Melbourne, Australia. Winter 2020

On a Monday in late June my 23 year old son sends a text. Hey Dad, Have you heard the new Dylan album yet? I’ve paid most attention to Murder Most Foul. Beautiful!

On a Friday in early July I come home to a sealed, unopened copy of the two-CD Rough And Rowdy Ways album sitting on the coffee table. A gift from my son Reuben, passing through.

On a Sunday evening in mid-July I close the door of the TV room, where Julie is watching a Northern England detective series (with sub-titles, to keep up with the dialect of the dialogue), and play the first disc of Rough And Rowdy Ways.

I’m cooking a big pot of soup and figure the album will be good company. It’s a common litmus test of mine. Play a new album while you’re doing something else. See – well – listen for what stays with you.

On the kitchen bench I’ve got carrots and parsnips and potatoes and zucchini. Peas from the freezer. Powdered vegie stock from the pantry. Jar of pasta sauce. Lentils and barley to soak. I start slicing and dicing. Dylan starts singing.

Today and tomorrow and yesterday too
The flowers are dying like all things do
Follow me close – I’m going to Bally-Na-Lee
I’ll lose my mind if you don’t come with me
I fuss with my hair and I fight blood feuds . . . I contain multitudes

Don’t ask me what the song means. Not yet. I’m no Dylan scholar. And, yes, I’ve read that the song title, and a key lyric about contradiction, stem from a Walt Whitman poem (Song of Myself, 51). For now, I’m just sensing the mood. A calmness. An awareness of one’s place in the world. The words might not all add up if you take a linear view. (You could say that of a lot of Dylan songs, but you’d be missing the point. Don’t try too hard to separate the ingredients.) I catch phrasings and intonations in-between cutting the carrots and the parsnips. Before the song’s finished I want to hear it again.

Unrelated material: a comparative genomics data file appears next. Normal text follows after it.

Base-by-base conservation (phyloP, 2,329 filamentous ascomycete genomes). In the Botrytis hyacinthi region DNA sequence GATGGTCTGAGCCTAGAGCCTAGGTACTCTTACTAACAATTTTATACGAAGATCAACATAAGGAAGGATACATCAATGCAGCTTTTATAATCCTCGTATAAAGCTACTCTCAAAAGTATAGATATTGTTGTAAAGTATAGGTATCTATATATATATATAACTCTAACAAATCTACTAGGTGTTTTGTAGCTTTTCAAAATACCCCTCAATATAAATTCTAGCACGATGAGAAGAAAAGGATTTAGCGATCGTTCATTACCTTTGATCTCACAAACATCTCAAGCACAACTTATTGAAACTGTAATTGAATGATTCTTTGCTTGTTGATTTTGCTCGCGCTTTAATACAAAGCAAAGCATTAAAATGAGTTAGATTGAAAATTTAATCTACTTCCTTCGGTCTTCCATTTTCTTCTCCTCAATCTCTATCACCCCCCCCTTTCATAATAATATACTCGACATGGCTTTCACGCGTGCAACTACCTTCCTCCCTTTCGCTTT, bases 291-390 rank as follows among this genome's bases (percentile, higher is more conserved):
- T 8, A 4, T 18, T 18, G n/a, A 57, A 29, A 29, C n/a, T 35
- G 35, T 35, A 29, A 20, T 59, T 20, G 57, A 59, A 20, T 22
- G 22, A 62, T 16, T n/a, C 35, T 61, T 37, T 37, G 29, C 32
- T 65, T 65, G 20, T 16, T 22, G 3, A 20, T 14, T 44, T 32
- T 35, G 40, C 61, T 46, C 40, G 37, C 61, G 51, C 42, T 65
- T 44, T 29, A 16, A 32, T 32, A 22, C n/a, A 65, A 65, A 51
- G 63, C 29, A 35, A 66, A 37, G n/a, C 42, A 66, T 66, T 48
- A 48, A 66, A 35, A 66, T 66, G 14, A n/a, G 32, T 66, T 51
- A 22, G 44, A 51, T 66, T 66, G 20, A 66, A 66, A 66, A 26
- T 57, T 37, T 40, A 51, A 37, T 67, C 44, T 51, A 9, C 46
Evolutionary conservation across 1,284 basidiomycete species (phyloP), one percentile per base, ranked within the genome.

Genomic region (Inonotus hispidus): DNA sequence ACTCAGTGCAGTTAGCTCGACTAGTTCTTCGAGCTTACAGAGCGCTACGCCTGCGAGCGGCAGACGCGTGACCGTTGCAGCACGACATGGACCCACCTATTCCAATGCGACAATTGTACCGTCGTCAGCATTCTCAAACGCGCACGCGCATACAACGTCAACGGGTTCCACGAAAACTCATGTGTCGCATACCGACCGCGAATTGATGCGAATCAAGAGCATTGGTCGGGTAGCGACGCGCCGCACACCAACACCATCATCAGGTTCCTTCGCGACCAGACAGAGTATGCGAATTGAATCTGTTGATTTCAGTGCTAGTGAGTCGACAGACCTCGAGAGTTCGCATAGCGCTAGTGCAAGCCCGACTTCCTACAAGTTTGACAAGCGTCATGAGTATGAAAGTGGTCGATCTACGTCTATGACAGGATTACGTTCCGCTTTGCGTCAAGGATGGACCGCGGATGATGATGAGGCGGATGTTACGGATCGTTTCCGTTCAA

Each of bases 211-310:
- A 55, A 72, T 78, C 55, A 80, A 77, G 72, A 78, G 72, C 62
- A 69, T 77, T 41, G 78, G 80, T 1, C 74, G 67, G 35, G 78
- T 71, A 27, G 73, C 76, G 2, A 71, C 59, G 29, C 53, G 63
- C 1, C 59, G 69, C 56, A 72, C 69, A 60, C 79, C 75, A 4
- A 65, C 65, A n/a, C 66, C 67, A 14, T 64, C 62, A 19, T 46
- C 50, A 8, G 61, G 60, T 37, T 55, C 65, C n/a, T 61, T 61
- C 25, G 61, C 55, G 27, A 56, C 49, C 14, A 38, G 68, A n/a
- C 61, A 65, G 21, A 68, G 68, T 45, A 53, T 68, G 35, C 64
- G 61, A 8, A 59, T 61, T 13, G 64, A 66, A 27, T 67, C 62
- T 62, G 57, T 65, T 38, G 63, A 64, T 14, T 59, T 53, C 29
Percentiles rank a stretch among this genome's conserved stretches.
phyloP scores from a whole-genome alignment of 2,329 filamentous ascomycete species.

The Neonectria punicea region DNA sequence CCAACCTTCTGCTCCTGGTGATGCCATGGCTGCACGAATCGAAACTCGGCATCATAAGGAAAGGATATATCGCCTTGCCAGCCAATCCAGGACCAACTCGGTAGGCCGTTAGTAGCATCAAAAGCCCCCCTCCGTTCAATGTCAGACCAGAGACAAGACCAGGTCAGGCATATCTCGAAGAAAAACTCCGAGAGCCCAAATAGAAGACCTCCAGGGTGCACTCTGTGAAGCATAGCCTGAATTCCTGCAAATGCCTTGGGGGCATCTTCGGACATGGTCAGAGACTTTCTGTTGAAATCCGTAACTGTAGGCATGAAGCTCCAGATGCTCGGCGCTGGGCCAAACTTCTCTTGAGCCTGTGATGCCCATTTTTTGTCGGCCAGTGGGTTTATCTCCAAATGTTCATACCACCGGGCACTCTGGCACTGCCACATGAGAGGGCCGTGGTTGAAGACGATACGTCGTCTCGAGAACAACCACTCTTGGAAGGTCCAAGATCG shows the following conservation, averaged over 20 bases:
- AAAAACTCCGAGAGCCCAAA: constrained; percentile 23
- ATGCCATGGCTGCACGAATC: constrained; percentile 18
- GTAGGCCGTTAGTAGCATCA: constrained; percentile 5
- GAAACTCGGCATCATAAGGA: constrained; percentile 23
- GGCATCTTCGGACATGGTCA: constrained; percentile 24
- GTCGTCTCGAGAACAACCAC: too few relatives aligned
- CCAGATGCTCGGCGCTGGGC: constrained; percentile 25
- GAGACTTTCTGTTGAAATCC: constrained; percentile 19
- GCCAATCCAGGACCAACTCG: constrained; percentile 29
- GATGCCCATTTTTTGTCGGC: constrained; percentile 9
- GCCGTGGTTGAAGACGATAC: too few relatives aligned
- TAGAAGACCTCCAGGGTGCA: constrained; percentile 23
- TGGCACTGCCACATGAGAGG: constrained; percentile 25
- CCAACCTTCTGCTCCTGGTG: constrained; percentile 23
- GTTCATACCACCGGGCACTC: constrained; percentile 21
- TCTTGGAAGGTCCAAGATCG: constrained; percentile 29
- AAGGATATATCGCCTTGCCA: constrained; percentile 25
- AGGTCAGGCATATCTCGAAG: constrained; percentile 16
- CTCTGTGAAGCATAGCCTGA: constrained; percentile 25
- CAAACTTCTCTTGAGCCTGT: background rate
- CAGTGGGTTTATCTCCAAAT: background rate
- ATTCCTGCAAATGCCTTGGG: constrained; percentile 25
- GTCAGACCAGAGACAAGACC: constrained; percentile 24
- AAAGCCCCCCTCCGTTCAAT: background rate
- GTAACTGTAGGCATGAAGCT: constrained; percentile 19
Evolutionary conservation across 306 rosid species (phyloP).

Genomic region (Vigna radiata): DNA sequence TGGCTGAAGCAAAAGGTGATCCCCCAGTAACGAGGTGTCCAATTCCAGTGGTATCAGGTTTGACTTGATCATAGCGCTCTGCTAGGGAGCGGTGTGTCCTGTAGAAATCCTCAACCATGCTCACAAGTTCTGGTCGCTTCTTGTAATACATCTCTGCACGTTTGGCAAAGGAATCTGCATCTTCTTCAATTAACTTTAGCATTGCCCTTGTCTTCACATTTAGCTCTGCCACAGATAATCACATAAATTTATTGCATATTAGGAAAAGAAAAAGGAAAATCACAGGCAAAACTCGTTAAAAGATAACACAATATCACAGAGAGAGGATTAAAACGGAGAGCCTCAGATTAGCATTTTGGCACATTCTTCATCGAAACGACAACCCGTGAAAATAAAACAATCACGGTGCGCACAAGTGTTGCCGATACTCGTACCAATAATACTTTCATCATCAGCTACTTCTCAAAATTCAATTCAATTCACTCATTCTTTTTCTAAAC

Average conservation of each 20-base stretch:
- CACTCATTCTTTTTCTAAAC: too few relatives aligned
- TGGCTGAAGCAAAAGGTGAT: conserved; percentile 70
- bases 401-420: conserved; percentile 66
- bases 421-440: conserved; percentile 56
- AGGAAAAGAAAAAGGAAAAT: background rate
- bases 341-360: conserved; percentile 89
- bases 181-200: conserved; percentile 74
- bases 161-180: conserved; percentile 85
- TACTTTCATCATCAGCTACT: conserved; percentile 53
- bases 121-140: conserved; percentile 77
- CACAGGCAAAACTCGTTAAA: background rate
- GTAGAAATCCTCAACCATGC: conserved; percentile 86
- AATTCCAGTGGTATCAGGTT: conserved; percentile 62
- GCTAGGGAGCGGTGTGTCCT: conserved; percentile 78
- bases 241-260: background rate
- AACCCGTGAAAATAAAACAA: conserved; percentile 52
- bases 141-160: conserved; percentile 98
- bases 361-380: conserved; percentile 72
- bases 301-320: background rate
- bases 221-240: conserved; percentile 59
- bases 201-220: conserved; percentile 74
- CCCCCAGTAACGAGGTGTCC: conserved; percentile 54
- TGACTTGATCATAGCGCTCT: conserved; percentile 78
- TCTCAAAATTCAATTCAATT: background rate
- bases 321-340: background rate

The album continues. Some blues numbers don’t grab me but maybe another time they will, perhaps when I’m not dicing potatoes and zucchini. Music stands still, in a way, while we orbit with changing emotions. Or we stand still as the music moves around us.

By the time Dylan is singing the wonderful Key West, the final song of the first CD, I’ve filled the big pot and it’s quietly cooking everything inside.

Thinking of my son Reuben, I insert the Murder Most Foul CD, find the lyrics on my phone and sit as still as I can for seventeen minutes. Seventeen minutes where Dylan throws everything into the pot. Hell of a song. Will take years to fully appreciate. There are, well, multitudes of things to take in.

Time to re-join the rest of the household. I open the door of the TV room, where Vera, the detective from Northern England, has solved another murder.

My eyes catch the subtitles of the song accompanying the start of the next program, a BBC historical drama, Vanity Fair. A woman is gently singing over the opening scenes.

“There must be some way out of here,” said the joker to the thief
“There’s too much confusion, I can’t get no relief
Businessmen, they drink my wine, plowmen dig my earth
None of them along the line know what any of it is worth”

All along the watchtower, princes kept the view
While all the women came and went, barefoot servants, too..

The opening theme for a 2018 series starring Olivia Cooke, Martin Clunes and Michael Palin, a series based on an 1848 novel by William Makepeace Thackeray, a series set against the backdrop of the Napoleonic Wars, a series that follows young Becky Sharpe as she attempts to claw her way out of poverty and scale the heights of English society, is All Along The Watchtower, from 1968, performed rather more recently by Afterhere.

Bob Dylan contains multitudes.

Stereo Story # 523

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Vin is founding editor of Stereo Stories and director/MC of Stereo Stories In Concert.